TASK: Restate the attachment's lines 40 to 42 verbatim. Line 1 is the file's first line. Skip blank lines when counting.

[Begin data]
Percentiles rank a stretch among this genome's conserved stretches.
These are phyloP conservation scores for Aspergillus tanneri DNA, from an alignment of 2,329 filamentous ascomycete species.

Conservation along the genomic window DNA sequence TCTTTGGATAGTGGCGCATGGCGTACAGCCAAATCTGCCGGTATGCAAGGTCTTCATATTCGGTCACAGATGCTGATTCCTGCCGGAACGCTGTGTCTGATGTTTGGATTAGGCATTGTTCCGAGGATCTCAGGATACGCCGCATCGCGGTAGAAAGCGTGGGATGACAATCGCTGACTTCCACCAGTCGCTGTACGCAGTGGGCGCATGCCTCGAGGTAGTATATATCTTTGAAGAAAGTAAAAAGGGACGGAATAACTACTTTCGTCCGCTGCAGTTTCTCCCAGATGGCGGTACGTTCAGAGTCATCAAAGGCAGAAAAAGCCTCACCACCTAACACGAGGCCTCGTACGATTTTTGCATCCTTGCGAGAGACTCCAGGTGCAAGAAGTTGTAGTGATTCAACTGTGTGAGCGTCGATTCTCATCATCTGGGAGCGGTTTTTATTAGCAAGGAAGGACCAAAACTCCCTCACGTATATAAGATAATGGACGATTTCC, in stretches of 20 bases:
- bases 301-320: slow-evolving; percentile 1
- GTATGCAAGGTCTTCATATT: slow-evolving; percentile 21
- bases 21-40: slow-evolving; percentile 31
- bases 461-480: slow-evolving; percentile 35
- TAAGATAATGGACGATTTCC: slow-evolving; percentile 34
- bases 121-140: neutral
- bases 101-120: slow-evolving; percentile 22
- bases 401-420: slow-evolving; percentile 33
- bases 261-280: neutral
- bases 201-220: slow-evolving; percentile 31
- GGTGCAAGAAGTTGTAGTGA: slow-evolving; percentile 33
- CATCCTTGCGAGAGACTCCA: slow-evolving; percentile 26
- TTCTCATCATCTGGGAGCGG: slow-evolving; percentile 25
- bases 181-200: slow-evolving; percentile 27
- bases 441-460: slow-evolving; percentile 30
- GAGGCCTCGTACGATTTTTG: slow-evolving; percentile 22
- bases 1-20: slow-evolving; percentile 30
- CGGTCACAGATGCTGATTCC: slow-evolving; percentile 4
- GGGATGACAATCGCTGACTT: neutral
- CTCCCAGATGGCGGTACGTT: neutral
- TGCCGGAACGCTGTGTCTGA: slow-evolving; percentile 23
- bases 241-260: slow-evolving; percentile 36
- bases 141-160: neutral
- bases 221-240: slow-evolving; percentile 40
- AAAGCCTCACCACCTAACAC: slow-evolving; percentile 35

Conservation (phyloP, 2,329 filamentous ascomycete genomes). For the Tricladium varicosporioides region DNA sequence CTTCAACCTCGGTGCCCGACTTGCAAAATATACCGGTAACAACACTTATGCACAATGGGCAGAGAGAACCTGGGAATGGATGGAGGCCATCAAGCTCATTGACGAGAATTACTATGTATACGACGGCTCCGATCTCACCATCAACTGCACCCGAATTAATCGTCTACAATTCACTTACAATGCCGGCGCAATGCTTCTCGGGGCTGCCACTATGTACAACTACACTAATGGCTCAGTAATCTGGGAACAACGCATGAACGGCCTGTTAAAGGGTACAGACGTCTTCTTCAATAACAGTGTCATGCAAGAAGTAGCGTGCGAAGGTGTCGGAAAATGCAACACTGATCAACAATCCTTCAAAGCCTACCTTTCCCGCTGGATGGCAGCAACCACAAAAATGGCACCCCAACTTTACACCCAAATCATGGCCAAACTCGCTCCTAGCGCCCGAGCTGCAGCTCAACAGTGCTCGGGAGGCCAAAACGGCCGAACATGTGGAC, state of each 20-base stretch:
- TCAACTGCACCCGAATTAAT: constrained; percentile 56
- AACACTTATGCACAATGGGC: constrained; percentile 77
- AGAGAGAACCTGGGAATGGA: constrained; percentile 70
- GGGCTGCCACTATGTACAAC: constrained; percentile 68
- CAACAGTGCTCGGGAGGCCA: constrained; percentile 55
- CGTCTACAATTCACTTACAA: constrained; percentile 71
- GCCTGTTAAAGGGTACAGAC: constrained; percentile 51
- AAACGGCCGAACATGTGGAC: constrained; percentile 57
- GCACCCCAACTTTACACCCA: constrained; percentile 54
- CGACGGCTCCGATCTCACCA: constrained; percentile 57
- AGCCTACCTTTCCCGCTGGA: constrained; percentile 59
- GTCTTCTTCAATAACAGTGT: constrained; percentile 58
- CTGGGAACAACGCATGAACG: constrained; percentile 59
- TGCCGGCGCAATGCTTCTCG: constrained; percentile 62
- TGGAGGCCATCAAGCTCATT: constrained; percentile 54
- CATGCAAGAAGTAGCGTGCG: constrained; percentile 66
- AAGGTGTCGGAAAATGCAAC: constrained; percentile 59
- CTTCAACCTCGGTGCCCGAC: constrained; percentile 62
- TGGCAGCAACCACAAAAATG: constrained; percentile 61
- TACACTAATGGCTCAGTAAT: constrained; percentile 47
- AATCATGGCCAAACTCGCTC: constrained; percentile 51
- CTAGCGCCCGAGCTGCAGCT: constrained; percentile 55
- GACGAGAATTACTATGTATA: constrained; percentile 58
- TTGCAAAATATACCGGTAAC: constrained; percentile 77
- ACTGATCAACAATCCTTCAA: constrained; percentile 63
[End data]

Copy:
- AGCCTACCTTTCCCGCTGGA: constrained; percentile 59
- GTCTTCTTCAATAACAGTGT: constrained; percentile 58
- CTGGGAACAACGCATGAACG: constrained; percentile 59